Paying for homecare
Care services at home aren’t usually free. How much pay for homecare depends on a number of factors, including your income and savings. Find out how to arrange homecare, how much you may have to pay and the financial support available.
How do I access homecare?
If you’re having trouble with everyday tasks such as washing, cooking and getting dressed, ask your local council for a care needs assessment. This helps to work out what would help you stay independent at home for longer. Your carer, GP, or district nurse can make a referral for an assessment on your behalf with your permission.
If you’re being discharged from hospital, the staff on your ward can arrange homecare services to make sure you’re safe and properly supported at home, or to help rehabilitate you. A social worker should lead the planning of your future care and support with you.
Will the local council pay for my homecare?
If your local council carries out a care needs assessment and agrees you have eligible needs for care and support at home, they will do a means test. This will take into account your income and savings. Unless you’re going into a care home, this won’t take into account the value of your property.
Here’s how the means test for social care will look at your income and savings, and how this will affect what you pay for care.
|Your capital||What you will have to pay|
|Over £23,250||You must pay full fees (known as being self-funding).|
|Between £14,250 and £23,250||The local council will fund some of your care and you'll contribute to the rest.|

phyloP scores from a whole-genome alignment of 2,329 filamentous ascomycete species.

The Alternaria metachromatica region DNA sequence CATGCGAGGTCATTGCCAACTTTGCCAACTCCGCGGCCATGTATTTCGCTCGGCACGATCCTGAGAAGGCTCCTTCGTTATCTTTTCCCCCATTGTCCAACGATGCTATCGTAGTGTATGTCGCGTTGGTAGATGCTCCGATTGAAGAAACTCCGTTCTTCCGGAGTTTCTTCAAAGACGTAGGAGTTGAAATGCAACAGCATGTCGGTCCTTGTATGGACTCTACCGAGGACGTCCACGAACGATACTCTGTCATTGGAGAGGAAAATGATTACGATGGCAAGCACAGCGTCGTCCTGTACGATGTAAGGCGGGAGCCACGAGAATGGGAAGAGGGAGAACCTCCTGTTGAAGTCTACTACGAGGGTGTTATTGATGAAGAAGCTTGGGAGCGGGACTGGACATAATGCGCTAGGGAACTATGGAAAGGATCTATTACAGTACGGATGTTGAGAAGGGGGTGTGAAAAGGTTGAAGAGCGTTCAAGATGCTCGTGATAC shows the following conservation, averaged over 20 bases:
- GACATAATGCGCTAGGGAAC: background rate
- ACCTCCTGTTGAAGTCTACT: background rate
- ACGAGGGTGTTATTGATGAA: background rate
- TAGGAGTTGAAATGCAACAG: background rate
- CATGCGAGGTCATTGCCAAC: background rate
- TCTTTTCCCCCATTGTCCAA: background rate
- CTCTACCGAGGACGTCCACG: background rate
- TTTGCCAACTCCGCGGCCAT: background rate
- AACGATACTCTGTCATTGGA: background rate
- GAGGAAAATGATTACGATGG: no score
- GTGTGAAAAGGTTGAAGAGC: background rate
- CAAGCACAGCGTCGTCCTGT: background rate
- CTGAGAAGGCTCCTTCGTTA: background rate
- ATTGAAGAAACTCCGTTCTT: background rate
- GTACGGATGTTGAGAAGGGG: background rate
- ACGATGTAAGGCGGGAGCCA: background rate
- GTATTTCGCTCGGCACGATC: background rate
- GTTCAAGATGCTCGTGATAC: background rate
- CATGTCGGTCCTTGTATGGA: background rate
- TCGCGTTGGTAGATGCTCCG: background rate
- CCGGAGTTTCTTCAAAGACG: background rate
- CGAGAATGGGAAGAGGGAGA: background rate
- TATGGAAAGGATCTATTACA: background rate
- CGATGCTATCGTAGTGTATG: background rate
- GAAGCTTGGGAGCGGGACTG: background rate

|Less than £14,250||This will be ignored and won't be included in the means test – the local council will pay for your care. However, they will still take your eligible income into account.|
Certain types of income, such as money from certain disability benefits and pensions, may not be counted in the means test. This is the same for certain types of capital. All other income and capital can be taken into account.
If all your eligible income is taken into account in your means test, you must be left with an income of £189.00 per week, if you’re single and above Pension Credit qualifying age. This is known as the Minimum Income Guarantee.
If you’re eligible for financial support to pay for homecare, your local council can arrange homecare services for you. Alternatively you can choose to receive direct payments and arrange homecare yourself.
How much does it cost to pay for my own homecare?
If you’re paying fees yourself (called self-funding), then you will arrange and pay for your own care, but your local council should provide advice to support you.
Costs for homecare vary across the country, but average around £15 per hour.
To find a homecare agency:
- The UK Home Care Association can give you details of home care providers that follow its code of practice.
- Your local adult social services department should be able to provide you with details of approved private agencies.
- Ask friends or relatives for recommendations.
Can I get financial support to pay for my homecare?
Make sure you’re claiming all the benefits you’re entitled to.
- Attendance Allowance is a benefit for people over 65 who need extra help to stay independent at home, due to an illness or disability.
- If you’re under 65, you may be eligible for Personal Independence Payment instead
- If you have a carer, they could be eligible for Carer’s Allowance.
These benefits aren’t means-tested, so don't take into account your income and savings.
Frequently asked questions
Can I employ my own carer?
What if I’m running out of money?
What if I give away some of my money?
We're here to help
We offer support through our free advice line on 0800 055 6112. Lines are open 8am-7pm, 365 days a year. We also have specialist advisers at over 140 local Age UKs.